Joe Begos’s Bliss is a frenetic, strobe- and flash-filled look at the desperation surrounding artistic creation. It’s bad about the process of creativity–a common failing; it’s far harder to find movies that are good at it–and the way art actually made when it doesn’t involve slathering on paint in the middle of a drug-fueled ecstatic frenzy, but it’s good at evoking the crushing pressure of deadlines and artistic block. “What would you do to have your gift work the way you want it?” is an old question, and Begos answers it with a weird little psychedelic thriller where only blood can cut through all the fog and extraneous noise in its main character’s life.
Dora Madison plays Dezzy, a visual artist who has had some degree of success–enough to be recognized and approached by a fan at a bar, which I’m assuming has happened almost never. Nevertheless, her career is in decline. The gallery is no longer moving her pieces like they used to, and she’s behind on delivering her latest work; her agent is dropping her, and her landlord is angrily reminding her that the rent is due. Madison’s Dezzy seems to have no core, as if her artistic block has eradicated her sense of self. She has a boyfriend, but idly imagines dumping him for someone better, and doesn’t let that commitment get in the way of an impulsive threesome. She’s been sober for months–the film is ambiguous about whether Dezzy ever had an addiction or just stayed away from partying for a while–but this combination of crises sends her to her dealer, who lets her have something rare and special. It is, he warns her, particularly potent.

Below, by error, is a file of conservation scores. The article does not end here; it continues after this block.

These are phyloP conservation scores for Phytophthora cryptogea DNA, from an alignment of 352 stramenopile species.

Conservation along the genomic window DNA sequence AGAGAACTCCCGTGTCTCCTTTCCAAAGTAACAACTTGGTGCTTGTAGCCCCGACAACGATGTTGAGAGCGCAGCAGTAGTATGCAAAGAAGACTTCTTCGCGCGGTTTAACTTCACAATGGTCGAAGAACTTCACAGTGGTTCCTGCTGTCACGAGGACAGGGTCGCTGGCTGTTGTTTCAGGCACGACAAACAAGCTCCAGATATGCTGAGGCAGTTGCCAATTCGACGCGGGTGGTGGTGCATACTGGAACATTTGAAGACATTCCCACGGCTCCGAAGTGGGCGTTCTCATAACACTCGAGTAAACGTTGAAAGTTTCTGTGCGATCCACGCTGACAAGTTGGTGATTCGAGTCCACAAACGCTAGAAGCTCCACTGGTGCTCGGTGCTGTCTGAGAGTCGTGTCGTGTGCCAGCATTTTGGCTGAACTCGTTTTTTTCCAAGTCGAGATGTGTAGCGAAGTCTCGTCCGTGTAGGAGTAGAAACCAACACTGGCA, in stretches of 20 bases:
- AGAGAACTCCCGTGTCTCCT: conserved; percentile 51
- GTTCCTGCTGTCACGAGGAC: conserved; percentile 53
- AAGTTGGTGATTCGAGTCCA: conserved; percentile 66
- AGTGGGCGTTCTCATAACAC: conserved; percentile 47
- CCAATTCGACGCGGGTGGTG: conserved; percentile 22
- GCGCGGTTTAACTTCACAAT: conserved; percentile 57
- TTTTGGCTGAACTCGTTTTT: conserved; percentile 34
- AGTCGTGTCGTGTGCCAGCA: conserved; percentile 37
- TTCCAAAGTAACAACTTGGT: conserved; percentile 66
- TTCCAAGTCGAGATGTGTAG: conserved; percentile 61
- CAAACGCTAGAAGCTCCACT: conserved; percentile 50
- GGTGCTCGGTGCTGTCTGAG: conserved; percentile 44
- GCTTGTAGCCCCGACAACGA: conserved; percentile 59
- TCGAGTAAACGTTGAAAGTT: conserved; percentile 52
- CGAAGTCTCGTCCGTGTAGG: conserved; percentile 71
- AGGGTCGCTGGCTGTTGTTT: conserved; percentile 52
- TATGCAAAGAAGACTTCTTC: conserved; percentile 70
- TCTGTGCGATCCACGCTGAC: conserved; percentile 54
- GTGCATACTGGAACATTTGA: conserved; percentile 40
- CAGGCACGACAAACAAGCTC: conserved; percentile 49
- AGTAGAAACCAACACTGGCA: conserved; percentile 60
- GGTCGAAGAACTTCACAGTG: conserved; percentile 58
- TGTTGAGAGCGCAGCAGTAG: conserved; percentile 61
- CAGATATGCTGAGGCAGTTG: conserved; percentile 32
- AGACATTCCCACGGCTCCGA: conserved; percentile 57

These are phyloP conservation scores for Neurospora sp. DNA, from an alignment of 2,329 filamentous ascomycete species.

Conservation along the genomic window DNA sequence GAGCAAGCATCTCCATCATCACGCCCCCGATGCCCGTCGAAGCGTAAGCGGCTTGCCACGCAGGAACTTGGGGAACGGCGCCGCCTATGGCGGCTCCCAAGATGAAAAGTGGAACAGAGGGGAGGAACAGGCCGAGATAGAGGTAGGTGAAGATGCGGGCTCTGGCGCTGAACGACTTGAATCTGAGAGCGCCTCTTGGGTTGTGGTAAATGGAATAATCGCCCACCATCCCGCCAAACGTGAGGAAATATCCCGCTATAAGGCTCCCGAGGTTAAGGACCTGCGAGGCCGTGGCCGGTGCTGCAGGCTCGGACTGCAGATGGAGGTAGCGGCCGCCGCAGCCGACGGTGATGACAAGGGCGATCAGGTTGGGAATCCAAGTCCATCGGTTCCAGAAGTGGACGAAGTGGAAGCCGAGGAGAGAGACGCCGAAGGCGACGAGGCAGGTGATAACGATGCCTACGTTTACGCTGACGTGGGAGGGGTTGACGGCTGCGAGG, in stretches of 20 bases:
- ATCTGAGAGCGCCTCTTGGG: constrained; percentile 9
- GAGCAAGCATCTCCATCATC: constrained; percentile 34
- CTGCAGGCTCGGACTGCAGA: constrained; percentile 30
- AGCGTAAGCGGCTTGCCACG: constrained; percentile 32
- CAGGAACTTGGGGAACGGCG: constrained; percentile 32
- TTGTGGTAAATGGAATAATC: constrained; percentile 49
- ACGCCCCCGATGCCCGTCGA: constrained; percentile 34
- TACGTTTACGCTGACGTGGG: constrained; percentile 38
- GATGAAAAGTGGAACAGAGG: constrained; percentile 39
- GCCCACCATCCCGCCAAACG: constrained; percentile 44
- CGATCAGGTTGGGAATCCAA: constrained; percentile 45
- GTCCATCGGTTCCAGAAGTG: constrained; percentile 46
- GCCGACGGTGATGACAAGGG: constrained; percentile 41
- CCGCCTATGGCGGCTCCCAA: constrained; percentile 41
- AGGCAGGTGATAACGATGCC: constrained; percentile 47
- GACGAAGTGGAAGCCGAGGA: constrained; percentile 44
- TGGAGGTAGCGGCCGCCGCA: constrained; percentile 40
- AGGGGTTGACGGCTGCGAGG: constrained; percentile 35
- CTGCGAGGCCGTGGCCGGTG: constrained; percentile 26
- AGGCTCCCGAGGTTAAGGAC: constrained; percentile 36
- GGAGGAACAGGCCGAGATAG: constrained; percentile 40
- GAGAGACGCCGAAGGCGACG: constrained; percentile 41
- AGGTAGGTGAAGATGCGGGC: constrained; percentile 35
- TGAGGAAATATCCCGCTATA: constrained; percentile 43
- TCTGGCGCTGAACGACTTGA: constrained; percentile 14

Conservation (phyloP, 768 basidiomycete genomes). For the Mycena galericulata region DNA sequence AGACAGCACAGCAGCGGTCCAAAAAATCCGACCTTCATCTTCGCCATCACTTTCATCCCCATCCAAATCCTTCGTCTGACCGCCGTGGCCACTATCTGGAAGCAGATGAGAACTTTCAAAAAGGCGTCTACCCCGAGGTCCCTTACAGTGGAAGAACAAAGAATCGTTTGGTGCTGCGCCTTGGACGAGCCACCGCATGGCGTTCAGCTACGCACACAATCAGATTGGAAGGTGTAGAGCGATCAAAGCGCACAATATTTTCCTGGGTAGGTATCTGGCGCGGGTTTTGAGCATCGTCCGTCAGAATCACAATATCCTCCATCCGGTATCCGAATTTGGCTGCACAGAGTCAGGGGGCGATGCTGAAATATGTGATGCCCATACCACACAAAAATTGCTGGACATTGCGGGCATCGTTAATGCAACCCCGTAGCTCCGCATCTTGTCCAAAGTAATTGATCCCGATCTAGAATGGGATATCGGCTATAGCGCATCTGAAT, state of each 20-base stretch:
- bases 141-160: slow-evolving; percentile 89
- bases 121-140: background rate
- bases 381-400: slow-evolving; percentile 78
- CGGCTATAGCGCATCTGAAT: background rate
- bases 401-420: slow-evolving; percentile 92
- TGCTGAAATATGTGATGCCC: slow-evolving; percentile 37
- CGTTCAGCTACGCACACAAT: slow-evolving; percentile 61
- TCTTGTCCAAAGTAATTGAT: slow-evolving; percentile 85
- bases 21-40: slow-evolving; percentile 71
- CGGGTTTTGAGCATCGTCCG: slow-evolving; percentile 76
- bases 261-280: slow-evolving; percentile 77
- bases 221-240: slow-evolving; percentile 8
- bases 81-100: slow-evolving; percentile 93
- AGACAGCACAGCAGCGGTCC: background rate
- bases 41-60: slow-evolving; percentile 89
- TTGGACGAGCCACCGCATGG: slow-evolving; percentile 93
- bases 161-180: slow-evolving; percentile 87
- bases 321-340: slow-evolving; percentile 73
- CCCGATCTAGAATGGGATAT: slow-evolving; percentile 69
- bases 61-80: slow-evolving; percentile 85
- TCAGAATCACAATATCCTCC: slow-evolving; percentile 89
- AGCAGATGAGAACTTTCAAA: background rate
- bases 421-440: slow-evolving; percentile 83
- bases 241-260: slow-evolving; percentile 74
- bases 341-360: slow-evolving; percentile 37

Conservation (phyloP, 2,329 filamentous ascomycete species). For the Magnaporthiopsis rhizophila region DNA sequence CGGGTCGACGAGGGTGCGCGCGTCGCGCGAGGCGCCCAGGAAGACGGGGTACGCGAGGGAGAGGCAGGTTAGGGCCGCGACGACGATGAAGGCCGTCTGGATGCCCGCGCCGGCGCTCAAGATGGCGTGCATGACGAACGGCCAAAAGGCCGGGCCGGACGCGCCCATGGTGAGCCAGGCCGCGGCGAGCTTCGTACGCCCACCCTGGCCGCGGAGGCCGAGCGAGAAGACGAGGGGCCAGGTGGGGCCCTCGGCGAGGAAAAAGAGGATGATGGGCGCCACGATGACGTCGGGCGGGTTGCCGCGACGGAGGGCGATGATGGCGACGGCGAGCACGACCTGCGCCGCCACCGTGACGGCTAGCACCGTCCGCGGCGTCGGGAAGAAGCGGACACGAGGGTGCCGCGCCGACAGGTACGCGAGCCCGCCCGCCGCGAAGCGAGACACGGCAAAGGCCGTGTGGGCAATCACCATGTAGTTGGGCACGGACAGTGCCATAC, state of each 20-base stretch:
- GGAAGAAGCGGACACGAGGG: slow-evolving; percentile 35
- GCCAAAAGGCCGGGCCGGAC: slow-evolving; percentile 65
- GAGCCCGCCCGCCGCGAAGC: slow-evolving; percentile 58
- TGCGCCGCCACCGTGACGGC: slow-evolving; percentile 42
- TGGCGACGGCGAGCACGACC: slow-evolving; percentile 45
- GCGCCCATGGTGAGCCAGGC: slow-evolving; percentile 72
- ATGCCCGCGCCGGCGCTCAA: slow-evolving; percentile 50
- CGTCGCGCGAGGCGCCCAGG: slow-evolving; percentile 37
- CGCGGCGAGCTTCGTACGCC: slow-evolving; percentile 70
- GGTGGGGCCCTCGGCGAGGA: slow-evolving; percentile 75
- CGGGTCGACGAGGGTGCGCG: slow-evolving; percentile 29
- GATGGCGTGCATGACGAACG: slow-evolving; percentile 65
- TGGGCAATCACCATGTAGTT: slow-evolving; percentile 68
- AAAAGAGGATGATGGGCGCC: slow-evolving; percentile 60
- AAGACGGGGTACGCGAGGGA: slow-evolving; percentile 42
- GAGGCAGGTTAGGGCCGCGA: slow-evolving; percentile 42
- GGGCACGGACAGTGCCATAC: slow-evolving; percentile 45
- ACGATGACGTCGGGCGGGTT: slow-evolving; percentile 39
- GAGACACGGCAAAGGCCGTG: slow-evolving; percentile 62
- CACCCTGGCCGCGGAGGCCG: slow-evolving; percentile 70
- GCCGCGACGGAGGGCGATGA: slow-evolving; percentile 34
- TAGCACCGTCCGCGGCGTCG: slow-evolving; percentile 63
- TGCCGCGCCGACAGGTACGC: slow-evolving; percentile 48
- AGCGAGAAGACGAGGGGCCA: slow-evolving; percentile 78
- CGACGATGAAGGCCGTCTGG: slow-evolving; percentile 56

The best high of Dezzy’s life ensues, along with a creative outpouring that leads to what she thinks might be her masterpiece. The blackouts and craving for blood are the only inconveniences.
Bliss is busily miserable, with Dezzy throwing herself into parties and sex and violence as the camera throws itself into the next flash of light and the next flash of sound; there’s a hollowness to it that works thematically but also makes it feel as if, despite all the blood, there’s no meat to be had.
Bliss is available streaming on Shudder.